THE WA agriculture industry must do more to promote the science behind genetically modified (GM) produce to ensure the technology realises its potential in the State’s grain industry.
That was one of the key messages taken home by Australia’s grain industry leaders who heard multiple presentations on the successes, developments and future prospects for GM technology from world-leading scientists at the 2018 AusCanola conference in Perth last week.
Since WA’s first commercial GM canola planting in 2010, the new technology has grown to account for about 20 per cent of the State’s total canola crop.
According to the Grain Industry Association of WA (GIWA) about 410,000 tonnes of GM canola was grown last year, with close to two thirds of the Geraldton port zone’s canola deliveries made up of GM varieties.
However, the pushback against the new technology from outside the industry continues in WA, with a parliamentary inquiry underway into compensation mechanisms for farmers who suffer economic loss caused by GM material.
The inquiry was prompted by a petition tabled in State Parliament by Greens MLC Diane Evers last year, in response to the high-profile, six-year court battle between Kojonup organic farmer Steve Marsh and his neighbour Michael Baxter.
GIWA chief executive officer Larissa Taylor said while the scientific community, supply chain and growers had all embraced developments in gene technology, there was still a major disconnect with urban consumers.
With major agricultural benefits for many WA growers who use GM technology, including improved weed control and boosted yields, Ms Taylor said it was vital GM technology remained an option for farmers in the future.
“Social licence is still an issue around gene technology,” Ms Taylor said.
“We certainly have got a lot more work to do to tell the good news story about the amazing science of agriculture and how we need that to feed the world, to remain profitable and to underpin our sustainability issues in WA.
“That technology is a part of our ability to manage soil erosion and water utilisation – it’s a key part of the mix and we’ve got more work to do to sell the good news story of agriculture and do more to explain the incredible science behind agriculture.
“I feel like we have this peak food disconnect at the moment where we all love Masterchef and beautiful, well-presented food but we’ve got to do more to tell the story about how it’s produced and the science on which it’s produced.”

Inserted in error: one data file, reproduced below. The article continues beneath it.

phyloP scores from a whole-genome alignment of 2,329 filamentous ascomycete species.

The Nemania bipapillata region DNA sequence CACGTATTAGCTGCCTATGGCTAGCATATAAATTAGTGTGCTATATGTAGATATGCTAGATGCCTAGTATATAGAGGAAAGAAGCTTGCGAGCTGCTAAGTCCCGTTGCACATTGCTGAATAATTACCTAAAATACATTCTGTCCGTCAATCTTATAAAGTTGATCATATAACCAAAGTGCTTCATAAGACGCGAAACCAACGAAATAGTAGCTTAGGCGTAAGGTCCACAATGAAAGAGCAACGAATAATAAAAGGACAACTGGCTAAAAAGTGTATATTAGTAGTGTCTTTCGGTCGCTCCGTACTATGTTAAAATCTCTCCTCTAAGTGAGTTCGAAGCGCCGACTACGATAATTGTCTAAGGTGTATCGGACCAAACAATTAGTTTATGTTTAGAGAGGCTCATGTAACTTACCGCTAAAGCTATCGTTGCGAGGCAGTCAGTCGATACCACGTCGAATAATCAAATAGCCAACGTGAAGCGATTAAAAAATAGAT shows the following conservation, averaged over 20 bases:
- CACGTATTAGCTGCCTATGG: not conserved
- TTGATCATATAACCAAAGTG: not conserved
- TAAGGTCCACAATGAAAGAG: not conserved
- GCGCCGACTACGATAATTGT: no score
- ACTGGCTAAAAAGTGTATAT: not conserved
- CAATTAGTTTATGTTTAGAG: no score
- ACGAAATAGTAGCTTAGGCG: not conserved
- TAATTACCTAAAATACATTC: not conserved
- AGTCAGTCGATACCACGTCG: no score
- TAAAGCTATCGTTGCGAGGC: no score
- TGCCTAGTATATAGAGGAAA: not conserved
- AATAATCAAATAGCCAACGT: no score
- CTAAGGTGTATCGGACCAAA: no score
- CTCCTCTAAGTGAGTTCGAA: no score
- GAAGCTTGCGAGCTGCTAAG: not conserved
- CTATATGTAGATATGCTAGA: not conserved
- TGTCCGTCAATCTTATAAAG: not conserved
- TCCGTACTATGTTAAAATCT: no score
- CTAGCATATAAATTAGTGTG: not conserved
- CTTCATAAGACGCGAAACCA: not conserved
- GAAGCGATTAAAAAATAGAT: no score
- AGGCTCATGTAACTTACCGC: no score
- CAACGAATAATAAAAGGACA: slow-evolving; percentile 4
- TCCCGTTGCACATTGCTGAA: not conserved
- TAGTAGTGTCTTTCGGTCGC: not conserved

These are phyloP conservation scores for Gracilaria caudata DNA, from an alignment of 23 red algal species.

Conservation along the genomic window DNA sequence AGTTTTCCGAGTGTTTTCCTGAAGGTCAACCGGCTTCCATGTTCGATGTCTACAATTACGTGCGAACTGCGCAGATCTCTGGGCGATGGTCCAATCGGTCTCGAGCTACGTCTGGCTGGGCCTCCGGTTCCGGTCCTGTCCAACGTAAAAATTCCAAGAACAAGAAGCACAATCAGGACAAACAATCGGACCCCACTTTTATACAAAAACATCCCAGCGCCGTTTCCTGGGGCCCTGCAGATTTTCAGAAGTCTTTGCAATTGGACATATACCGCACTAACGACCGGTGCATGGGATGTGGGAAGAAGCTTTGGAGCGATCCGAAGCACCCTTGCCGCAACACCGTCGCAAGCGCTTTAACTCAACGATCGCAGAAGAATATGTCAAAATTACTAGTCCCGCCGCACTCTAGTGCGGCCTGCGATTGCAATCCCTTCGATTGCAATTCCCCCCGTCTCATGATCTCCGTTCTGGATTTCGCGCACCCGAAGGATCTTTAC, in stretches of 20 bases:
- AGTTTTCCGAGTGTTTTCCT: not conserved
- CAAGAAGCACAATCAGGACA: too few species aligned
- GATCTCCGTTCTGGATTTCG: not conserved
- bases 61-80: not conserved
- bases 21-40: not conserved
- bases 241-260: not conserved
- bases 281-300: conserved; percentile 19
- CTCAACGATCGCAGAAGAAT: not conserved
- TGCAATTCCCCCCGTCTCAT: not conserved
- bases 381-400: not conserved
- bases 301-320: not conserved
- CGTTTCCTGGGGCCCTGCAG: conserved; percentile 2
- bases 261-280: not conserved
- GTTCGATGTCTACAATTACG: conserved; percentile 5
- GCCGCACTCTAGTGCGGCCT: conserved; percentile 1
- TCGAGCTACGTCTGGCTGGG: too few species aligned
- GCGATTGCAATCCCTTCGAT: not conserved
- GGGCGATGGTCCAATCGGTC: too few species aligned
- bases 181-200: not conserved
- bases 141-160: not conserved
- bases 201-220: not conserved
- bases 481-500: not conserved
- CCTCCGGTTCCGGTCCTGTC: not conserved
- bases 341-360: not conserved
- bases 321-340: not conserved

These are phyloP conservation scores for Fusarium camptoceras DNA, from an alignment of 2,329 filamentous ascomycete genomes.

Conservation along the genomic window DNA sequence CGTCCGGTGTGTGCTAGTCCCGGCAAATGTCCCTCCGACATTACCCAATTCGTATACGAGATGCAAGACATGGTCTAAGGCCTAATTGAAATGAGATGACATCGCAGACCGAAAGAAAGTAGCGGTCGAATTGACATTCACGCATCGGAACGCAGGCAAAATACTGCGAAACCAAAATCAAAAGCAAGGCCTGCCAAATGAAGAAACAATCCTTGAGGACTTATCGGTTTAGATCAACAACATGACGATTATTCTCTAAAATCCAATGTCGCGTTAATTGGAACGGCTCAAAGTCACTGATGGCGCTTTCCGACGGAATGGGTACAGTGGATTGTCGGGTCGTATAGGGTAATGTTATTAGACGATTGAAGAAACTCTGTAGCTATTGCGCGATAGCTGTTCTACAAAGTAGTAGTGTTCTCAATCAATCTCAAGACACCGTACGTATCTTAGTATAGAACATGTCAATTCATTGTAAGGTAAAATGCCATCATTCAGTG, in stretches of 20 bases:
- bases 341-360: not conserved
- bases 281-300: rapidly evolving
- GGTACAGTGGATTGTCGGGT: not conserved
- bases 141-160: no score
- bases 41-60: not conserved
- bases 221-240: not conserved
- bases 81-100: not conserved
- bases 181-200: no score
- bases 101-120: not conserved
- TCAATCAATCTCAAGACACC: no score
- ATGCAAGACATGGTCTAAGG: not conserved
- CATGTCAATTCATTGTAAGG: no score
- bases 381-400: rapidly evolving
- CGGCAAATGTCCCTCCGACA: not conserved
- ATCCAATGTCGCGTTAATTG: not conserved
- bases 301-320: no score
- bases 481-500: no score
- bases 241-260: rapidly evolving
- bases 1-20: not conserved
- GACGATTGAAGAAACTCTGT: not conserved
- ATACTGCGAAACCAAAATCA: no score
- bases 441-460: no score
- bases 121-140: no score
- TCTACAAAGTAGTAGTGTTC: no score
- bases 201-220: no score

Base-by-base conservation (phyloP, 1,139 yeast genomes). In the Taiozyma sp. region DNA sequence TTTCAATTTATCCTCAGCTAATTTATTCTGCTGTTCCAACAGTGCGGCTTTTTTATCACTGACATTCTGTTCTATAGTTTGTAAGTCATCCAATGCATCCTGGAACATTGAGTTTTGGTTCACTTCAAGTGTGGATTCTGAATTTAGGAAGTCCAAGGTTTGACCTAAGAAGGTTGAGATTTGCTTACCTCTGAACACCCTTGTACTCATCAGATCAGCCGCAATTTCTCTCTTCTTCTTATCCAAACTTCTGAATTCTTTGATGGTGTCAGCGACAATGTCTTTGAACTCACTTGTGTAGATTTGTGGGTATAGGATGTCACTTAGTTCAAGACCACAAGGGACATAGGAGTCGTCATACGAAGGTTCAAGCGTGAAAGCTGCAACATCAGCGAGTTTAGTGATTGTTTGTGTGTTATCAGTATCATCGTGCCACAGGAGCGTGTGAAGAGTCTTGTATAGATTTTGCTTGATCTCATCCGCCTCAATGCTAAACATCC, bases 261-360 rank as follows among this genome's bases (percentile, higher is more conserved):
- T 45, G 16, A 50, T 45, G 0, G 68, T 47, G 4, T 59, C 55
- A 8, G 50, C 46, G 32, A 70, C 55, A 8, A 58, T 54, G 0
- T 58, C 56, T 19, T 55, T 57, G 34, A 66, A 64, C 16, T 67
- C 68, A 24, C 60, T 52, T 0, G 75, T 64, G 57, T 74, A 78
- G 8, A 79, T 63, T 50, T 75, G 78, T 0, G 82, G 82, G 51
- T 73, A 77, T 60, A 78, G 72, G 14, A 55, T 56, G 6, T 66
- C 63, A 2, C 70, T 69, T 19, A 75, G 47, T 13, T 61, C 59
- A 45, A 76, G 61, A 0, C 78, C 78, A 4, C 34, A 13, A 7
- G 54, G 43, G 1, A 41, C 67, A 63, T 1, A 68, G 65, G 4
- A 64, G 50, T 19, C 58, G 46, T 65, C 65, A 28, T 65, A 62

It’s nothing to be threatened by.”
Australian Oilseeds Federation chief executive officer Nick Goddard said engaging consumers with the beneficial environmental effects of GM technology could be one way of endearing the public to the technology.
This included the promotion of new GM canola lines that produce long-chain omega-3 oils, which were discussed at the conference.
With omega-3 oils in demand for their human health benefits and as a feed additive in fish-farming industries, developments in GM technology have meant long-chain omega-3 oils that are normally sourced from marine plants, via fish, can now be sourced from a dryland canola crop.
This development in GM technology is tipped to ease the heavy worldwide pressure on fish stocks.
Mr Goddard said by highlighting consumer and environmental benefits of GM varieties, the public would be more inclined to embrace the technology.
“Here’s an opportunity to get your long chain omega-3 fatty acids through plant-based, renewable resources, while the social and community aspect is the fact that your saving the seafood stock, so you’re not overfishing,” Mr Goddard said.
“I think when those sorts of benefits come through on the GM front, it starts to change people’s perception a little bit.
“I think when it’s a real consumer benefit that will start to turn, but it won’t happen overnight.”
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